By Dovid Zaklikowski for COLlive and Hasidic Archives
A businessman once came to Rabbi Dovber, known as the Maggid of Mezritch, and asked him how he should serve G-d. It was a difficult question for him to answer, Rabbi Dovber said, immersed in the world of Torah as he was.
He advised the man to go to the town of Zhitomir, where he would find a student of his named Reb Zev. From him, he would learn all he needed to know.
The man arrived in Zhitomer in the pouring rain and sought out the home of Reb Zev. Soaking wet and exhausted from his journey, he knocked on the door. No one answered. He peeked through the window, and there beheld Reb Zev, studying at a table. He knocked harder–still no answer. Was Reb Zev deaf? He pounded on the door. After a long pause, Reb Zev slowly rose and opened the door.
The businessman explained why Rabbi Dovber had sent him, and Reb Zev invited him to stay for the week. Day after day passed, yet, to the man’s consternation, Reb Zev hardly spoke to him. With nothing else to do, he spent his time observing his host. Every morning, Reb Zev made the house warm by building up a large fire, which lasted throughout the day. At night, he went outside, closed the gate to the courtyard, and locked all the doors and windows.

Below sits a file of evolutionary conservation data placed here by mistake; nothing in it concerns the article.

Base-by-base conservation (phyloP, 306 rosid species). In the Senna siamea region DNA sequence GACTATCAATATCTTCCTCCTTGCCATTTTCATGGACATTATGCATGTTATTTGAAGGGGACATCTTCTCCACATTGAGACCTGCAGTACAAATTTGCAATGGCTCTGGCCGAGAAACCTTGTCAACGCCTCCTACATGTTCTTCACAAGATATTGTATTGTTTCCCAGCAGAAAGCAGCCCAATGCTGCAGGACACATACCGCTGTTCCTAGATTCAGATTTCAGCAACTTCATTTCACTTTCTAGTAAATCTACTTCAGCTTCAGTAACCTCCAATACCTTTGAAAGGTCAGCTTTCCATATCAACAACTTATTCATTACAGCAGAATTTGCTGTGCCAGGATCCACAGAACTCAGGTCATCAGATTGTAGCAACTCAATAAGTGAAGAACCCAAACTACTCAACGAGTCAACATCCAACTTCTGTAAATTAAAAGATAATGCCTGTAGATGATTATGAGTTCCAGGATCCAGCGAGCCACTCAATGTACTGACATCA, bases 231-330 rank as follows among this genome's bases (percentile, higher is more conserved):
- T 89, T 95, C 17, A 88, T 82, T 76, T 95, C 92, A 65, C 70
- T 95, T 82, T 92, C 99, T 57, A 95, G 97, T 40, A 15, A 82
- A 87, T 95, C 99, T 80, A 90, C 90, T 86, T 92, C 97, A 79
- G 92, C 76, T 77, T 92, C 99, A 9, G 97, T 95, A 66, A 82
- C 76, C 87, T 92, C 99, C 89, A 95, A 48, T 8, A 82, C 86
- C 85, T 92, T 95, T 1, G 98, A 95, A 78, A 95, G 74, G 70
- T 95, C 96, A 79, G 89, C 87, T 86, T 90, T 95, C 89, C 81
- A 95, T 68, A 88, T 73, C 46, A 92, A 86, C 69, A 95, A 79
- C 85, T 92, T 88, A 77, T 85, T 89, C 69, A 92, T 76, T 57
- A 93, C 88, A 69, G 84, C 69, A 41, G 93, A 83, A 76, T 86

At the end of the week, the frustrated businessman confronted him. “The Rebbe told me to come here to learn how a businessman should serve G-d, but you didn’t even talk to me…”
On the contrary, Reb Zev replied, he had begun teaching him the moment he arrived.
“When I want to open the door, I open it. When I don’t want to, I keep the door closed.” This was a hint that in the course of his business, he would encounter all kinds of influences. Some should be permitted to “enter,” that is, impact his behavior. Others should not.
“Every morning, I make sure the house is warm,” Reb Zev continued. In the same way, a businessman should “warm-up” spiritually, through study and prayer, before beginning his work each day. “And when things are dark around you, shut the doors so nothing can come in,” Reb Zev concluded. “This is the divine service of a businessman.”
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